The U.S. Air Force has announced that it won’t retire any more B-1 Lancer bombers until more of the new B-21 Raider join the fleet.
Deputy Chief of Staff for Plans and Programs LTG David S. Nahom spoke before the House Armed Services Committee on June 8 about the plan to retain the older B-1s.
Darlene Costello, the Air Force acting acquisition executive reported that while the first two B-21 Raider bombers are complete and ready for testing the program isn’t ready to accelerate yet.
The Air Force wants to acquire at least 145 B-21 Raiders from Northrop Grumman, estimated to cost in excess of $90 billion. So far, the program is on schedule and, even more importantly, on budget after the vast cost overruns of the F-35 fighter program.
LTG Nahom said that after the first 17 B-1 bombers are retired the remaining 45 bombers will be kept in service “until these units shake hands with the B-21s as they arrive. We have no intention of going below 45 because the combatant commanders need that firepower in the next five, seven, 10 years until the B-21s start showing up in the numbers we need them.”
Secrecy Shrouds the B-21 Raider Program
The B-21 Raider will be a huge upgrade over the 30-year-old B-2 Spirit. The Raider is being designed to survive against the most advanced modern air defense systems that it may face. These include Russia’s S-400 surface-to-air missile system and China’s J-20 stealth fighter, which entered service in 2017.
“The digital trinity of digital engineering and management, agile software, and open architecture, is the true successor to stealth. It’s the next big paradigm shift for military tech dominance,” Will Roper, the former assistant secretary of the Air Force for Acquisition, Technology, and Logistics, said in his October 2020 report There Is No Spoon: The New Digital Acquisition Reality. In the paper, Roper conducted a front-end analysis considering different concepts to accomplish the long-range strike mission. These concepts included large aircraft carrying long-range standoff weaponry, conventionally armed ballistic missiles, air- and sea-launched cruise missiles, and other configurations.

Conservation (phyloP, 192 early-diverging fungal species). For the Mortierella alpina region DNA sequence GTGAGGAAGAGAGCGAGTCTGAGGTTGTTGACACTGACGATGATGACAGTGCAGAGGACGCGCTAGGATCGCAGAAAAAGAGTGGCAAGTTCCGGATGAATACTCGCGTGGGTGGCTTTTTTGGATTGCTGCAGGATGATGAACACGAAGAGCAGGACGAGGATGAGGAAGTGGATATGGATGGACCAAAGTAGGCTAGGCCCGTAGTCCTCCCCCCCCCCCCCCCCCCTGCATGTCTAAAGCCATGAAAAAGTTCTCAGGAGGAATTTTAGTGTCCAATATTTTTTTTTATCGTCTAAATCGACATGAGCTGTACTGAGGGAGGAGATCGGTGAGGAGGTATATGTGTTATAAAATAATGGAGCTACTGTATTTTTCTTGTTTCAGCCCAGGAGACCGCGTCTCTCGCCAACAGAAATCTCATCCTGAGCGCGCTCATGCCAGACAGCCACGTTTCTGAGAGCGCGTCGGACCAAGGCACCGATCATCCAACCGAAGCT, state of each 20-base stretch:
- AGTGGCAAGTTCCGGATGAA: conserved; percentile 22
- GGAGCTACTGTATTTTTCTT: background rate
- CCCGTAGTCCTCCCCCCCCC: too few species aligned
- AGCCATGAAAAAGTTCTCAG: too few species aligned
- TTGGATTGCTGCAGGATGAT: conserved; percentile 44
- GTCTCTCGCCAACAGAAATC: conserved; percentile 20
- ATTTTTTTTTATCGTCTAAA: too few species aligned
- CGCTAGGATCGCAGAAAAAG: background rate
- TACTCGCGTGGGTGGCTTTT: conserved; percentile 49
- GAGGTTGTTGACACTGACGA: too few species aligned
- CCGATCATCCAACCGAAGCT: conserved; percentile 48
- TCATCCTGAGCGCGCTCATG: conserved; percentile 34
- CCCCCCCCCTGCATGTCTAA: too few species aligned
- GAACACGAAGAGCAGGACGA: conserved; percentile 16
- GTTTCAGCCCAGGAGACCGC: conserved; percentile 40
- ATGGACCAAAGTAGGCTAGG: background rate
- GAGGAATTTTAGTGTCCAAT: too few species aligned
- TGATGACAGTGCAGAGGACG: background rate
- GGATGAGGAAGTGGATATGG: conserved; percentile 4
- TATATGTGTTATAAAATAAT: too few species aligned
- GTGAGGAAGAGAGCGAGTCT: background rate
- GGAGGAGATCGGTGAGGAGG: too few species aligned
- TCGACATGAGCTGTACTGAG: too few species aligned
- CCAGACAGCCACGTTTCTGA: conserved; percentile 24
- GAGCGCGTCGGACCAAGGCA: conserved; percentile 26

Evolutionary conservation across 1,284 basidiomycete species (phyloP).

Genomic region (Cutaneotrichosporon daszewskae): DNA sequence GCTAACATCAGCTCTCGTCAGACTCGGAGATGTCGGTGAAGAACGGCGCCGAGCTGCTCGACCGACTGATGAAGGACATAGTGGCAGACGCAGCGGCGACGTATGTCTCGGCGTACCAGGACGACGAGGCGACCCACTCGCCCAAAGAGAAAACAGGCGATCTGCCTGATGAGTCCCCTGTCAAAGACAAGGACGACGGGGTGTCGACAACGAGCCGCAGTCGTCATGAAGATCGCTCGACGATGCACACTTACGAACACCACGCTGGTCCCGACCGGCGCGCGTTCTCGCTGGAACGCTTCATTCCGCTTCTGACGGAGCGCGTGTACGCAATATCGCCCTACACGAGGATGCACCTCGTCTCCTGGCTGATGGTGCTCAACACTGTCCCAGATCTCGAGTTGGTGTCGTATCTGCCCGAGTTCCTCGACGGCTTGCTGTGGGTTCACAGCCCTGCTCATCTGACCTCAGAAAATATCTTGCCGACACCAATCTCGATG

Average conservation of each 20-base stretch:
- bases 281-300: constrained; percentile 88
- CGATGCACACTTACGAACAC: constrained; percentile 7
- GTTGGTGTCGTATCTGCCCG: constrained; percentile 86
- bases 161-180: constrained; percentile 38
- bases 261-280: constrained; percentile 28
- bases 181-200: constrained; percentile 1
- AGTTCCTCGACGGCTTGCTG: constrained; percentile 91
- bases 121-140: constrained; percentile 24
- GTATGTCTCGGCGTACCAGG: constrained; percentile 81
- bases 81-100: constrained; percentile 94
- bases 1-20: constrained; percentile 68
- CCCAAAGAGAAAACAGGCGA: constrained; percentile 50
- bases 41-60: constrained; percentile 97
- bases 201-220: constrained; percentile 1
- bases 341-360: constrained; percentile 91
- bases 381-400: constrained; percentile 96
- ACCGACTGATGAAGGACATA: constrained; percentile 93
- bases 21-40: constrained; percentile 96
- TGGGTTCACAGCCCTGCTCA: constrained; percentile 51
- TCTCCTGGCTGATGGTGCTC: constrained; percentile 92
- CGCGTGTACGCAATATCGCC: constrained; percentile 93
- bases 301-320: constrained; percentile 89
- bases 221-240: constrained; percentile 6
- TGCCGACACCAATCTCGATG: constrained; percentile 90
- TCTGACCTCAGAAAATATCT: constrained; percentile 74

The exact B-21 design remains classified (the Air Force has only released an artist’s rendering of the bomber), yet, we know that the B-21 is designed around three axes:
First, a large and flexible payload bay capable of carrying a full range of current and future armament; second, an expansive range; and third, a projected average procurement unit cost of $550 million per plane in FY2010 dollars. The procurement cost was announced publicly to encourage competing manufacturers to constrain their designs.
There Won’t Be a Further Drawdown of B-1s
Congressmembers asked Air Force officials if the Air Force would further drawdown the 30-year-old B-1 fleet as B-21 development continues. “Flat out, no,” replied Deputy Chief of Staff for Strategy, Integration, and Requirements LTG S. Clinton Hinote dispelling any such speculation.
“This is why I say, the risk in the bomber portfolio is high. We’ve got to do better. We’ve got to accelerate the B-21 capability as quickly as we can. But in the short term, the answer is no,” Hinote added. The decisions on whether to extend the service life of some bombers and the schedule for the B-21 “were made five, 10, 15 years ago,” under the Budget Control Act, and the decision was made to prioritize readiness over modernization, Hinote continued.
The 17 B-1s that are in the process of being removed are the most difficult and expensive to maintain. Their removal is expected to improve readiness across the fleet. “We can actually have more airplanes available for the combatant commander in the interim by getting rid of the oldest, most problem-prone aircraft in the fleet. We think that’s paying off,” he said.
The transition from counter-terrorist operations to near-peer competition with China and Russia more than ever creates the need for an updated bomber force.
The B-21 Raider program is named in honor of the Doolittle Raiders of World War II fame.